NIDRA IN A HAYSTACK
THE KEY TO REAL REST AND RELAXATION MAY BE FOUND IN YOUR NEXT YOGA SESSION
Are you craving calm in an overstressed world? Do you want to feel more centered or more relaxed? You might want to give Yoga Nidra a try. Don't be fooled by the name, you won't be doing down dog and you don't need a mantra. Yoga Nidra is guided meditation made easy.
While the intention of the practice is to stay awake—“Yoga Nidra” means “conscious sleep.” Current studies show it can help you relax and sleep better, and it also helps with headaches, chronic pain, anxiety, depression and even PTSD. The U.S. Army Surgeon General has listed Yoga Nidra (based on research with iRest, a variety of Yoga Nidra) as “a Tier 1 approach for addressing pain management in military care.”
Yoga Nidra has roots in ancient India and the teachings of yoga. In the mid-20th century, Swami Satyananda Saraswati revived Yoga Nidra and designed a systematic, step-by-step relaxation practice based on its teachings.
Over 40 years ago, Richard Miller, PhD, a clinical psychologist, author, researcher, yogic scholar and spiritual teacher, integrated the teachings of Yoga Nidra with other spiritual philosophies, Western psychology and neuroscience to modernize the practice of Yoga Nidra for our time and the Western mind. He named his spin-off iRest, short for “Integrative Restoration.” It is practiced by thousands of people worldwide in yoga studios, health centers, schools, correctional facilities and military hospitals.
“iRest is transformative, restorative and it's a meditation practice that anyone can do,” says Jill C. Peterson, Psy.D. clinical psychologist and senior iRest trainer. “Whether you fall asleep or stay awake, you will feel rested, relaxed and a sense of ease.”
iRest shares many basic principles and techniques with other forms of Yoga Nidra, but differs in various ways. For example, iRest uses opposite emotions or beliefs--such as expansion and contraction—to access the part of the brain responsible for insights, creativity and “aha” moments.
“The mind can only process one thought at a time so the process of holding opposite thoughts short circuits the brain, making it easy to control our attention and what we focus on,” Peterson says. “
A typical iRest session or class begins with breathing exercises, followed by gentle stretching and then a 35-minute meditation practice. The instructor may incorporate the duality of opposites in a timely message or story. You take stock of how you feel as well as your energy level at the start of your meditation practice. You set an intention for your practice, something you would like to actualize in your practice or in your life.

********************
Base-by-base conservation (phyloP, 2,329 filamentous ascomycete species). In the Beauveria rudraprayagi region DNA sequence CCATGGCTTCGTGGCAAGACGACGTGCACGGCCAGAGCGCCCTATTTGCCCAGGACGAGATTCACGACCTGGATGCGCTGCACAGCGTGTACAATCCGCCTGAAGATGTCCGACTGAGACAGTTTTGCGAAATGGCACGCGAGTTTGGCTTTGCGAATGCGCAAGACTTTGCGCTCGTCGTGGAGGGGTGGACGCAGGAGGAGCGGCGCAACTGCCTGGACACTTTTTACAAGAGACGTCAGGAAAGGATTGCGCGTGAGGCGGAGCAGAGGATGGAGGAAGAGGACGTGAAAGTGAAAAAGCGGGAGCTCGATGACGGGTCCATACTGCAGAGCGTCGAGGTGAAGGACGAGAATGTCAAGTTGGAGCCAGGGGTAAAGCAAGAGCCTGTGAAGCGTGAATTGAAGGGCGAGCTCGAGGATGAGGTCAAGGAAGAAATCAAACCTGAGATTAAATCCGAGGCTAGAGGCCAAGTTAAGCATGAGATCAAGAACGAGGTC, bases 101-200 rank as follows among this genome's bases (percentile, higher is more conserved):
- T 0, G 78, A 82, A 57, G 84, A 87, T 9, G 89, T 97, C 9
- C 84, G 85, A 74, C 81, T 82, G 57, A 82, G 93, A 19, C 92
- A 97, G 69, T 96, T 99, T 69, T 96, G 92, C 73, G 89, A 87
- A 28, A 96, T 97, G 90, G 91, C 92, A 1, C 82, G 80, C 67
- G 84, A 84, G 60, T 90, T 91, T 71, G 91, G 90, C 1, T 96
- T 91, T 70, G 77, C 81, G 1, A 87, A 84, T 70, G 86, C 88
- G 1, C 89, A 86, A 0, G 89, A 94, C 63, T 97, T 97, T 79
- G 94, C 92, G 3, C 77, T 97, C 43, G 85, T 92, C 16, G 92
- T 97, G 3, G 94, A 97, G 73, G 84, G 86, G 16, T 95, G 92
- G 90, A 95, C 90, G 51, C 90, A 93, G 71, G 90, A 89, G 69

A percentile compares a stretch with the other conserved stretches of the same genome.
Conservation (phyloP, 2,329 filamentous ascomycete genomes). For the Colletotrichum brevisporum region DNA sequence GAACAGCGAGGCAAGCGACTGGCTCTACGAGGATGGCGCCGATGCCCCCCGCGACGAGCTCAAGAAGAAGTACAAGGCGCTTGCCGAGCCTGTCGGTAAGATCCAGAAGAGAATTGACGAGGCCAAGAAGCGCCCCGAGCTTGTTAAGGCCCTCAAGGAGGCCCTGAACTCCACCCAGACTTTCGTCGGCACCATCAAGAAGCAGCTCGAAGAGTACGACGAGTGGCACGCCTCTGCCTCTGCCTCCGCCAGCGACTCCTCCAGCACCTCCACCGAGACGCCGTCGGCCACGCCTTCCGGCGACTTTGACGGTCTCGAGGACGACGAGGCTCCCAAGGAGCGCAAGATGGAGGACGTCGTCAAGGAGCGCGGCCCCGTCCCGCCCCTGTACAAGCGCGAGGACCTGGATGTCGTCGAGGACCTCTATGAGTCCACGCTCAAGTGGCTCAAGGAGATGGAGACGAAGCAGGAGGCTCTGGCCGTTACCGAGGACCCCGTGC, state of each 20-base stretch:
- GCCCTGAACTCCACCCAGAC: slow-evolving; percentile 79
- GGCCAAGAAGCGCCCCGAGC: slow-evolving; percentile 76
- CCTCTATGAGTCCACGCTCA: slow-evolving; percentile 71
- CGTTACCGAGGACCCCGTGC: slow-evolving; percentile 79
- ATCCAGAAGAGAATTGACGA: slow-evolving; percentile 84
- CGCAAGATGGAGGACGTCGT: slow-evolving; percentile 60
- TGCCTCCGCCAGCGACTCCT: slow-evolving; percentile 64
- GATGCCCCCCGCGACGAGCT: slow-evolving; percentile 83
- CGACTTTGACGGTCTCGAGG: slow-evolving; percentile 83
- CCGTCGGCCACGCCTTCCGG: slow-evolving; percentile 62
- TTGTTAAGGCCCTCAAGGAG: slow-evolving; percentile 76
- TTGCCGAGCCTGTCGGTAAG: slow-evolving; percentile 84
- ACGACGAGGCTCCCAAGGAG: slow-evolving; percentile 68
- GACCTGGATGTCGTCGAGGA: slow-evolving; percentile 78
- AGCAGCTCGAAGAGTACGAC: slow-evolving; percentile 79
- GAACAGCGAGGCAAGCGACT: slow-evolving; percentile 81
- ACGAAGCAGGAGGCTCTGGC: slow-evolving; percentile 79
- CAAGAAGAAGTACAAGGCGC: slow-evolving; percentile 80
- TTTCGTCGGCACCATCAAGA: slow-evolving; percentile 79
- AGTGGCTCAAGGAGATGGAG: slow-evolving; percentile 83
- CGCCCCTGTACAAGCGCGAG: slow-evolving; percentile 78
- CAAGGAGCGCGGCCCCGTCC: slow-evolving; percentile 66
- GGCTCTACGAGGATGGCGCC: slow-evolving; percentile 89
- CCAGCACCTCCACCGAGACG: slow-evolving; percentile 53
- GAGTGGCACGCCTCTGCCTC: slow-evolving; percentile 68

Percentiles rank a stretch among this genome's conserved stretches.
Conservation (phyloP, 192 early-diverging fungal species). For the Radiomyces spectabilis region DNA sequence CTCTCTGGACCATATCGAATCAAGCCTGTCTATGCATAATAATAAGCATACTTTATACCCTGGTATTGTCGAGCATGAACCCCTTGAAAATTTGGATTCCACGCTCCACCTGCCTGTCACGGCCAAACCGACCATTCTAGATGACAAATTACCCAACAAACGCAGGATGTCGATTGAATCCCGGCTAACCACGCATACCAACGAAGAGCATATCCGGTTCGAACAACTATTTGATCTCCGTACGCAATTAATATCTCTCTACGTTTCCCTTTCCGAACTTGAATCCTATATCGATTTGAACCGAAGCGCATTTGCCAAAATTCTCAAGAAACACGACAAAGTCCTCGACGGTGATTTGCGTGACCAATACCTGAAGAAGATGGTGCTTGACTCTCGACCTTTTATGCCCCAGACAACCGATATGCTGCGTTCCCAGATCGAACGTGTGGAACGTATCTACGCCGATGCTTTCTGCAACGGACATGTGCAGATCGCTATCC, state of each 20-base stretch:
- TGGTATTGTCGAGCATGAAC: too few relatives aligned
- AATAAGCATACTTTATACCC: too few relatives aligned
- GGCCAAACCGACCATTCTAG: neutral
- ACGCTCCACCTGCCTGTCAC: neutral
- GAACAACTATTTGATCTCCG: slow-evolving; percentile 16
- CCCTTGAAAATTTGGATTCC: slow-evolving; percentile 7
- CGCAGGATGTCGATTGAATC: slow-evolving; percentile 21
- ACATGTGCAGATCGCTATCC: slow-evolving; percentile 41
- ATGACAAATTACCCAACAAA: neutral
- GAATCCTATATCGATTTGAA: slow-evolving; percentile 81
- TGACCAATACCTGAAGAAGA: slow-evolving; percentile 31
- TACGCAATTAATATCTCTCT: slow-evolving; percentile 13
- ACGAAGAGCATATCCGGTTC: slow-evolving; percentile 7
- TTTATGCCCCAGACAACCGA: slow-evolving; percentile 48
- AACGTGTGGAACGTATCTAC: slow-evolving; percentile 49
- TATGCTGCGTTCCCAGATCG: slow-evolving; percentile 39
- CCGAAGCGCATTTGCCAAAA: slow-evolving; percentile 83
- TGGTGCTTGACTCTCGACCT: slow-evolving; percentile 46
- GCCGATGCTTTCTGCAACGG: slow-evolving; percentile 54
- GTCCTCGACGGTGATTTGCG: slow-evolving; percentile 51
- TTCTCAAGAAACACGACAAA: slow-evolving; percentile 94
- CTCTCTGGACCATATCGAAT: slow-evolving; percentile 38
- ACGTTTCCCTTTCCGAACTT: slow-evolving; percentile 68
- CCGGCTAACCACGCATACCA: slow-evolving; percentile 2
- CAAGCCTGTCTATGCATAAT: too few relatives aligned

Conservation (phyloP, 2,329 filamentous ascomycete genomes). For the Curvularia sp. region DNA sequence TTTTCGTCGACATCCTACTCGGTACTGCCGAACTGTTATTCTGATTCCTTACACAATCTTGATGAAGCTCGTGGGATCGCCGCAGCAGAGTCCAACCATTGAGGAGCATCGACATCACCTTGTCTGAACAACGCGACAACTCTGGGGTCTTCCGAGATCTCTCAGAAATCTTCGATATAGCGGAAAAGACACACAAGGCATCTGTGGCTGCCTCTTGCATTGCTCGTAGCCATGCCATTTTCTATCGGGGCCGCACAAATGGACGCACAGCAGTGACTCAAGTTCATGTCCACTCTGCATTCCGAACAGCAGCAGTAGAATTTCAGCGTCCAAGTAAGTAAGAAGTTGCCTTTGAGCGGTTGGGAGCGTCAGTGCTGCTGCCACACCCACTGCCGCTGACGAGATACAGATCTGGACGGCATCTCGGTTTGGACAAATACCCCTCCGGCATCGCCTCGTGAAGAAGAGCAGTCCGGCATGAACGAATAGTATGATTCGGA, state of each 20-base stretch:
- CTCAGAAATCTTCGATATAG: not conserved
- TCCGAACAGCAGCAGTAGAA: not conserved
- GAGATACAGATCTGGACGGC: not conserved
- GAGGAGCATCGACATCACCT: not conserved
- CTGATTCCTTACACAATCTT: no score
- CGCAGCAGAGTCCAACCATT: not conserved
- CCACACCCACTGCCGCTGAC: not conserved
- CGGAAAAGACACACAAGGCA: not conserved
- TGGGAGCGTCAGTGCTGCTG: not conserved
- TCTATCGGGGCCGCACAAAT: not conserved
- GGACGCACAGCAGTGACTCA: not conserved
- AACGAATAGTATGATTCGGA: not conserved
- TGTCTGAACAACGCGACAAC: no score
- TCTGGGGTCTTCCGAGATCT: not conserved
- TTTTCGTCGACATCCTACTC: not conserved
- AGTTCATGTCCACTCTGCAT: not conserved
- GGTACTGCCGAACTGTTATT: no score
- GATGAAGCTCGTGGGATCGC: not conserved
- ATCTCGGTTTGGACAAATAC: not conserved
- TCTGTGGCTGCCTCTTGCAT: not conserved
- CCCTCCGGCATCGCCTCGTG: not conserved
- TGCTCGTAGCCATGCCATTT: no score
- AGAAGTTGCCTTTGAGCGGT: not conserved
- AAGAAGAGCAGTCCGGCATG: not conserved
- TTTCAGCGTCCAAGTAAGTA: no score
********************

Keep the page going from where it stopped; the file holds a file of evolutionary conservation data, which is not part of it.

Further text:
Another step in the iRest process that might differ from other meditations is you turn your attention to your inner resource, a safe
haven within your body where you experience a feeling of security, calm and wellbeing. Or you may imagine a place, person or experience that helps you feel secure and at ease. Identifying your inner resource allows you to return to this feeling at any time during your practice if your thoughts or emotions feel too intense, or in your daily life when you feel overwhelmed.
Then you listen. Guided by the instructor's voice, you release tension throughout your body by rotating your attention through your fingers, your limbs, your jaw, the crown of your head and so on. As you scan your body, you feel, observe and relax your body and mind. As you listen to the instructor's voice, you will engage with whatever comes up in your meditation and focus on the awareness, rather than blocking it out with a mantra or focusing only on your breath like in other varieties of mediation.
A wiggling of fingers and toes, some gentle stretching, and you open your eyes to a fresh perspective. You then take a moment post-iRest for emotional, physical and energy level inventory. The meditation part of this type of Yoga Nidra usually lasts 35 minutes, but it may seem as if time stood still. An important step is to reflect on your experience so it may impart some wisdom for future use.
Peterson adds, “iRest is easy. No experience with yoga or meditation is required. Simply show up, lie down and experience the positive benefits of the practice immediately, as well as into your day, week and the rest of your life. It is an opportunity to experience the wellbeing and joy that is in all of us but covered up by life,” says Peterson.
While here in Honolulu, try iRest or Yoga Nidra at Sun Yoga Hawaii (sunyogahawaii.com), Open Space Yoga (yogaopenspace.com) or Aloha Yoga Kula (alohayogakula.com)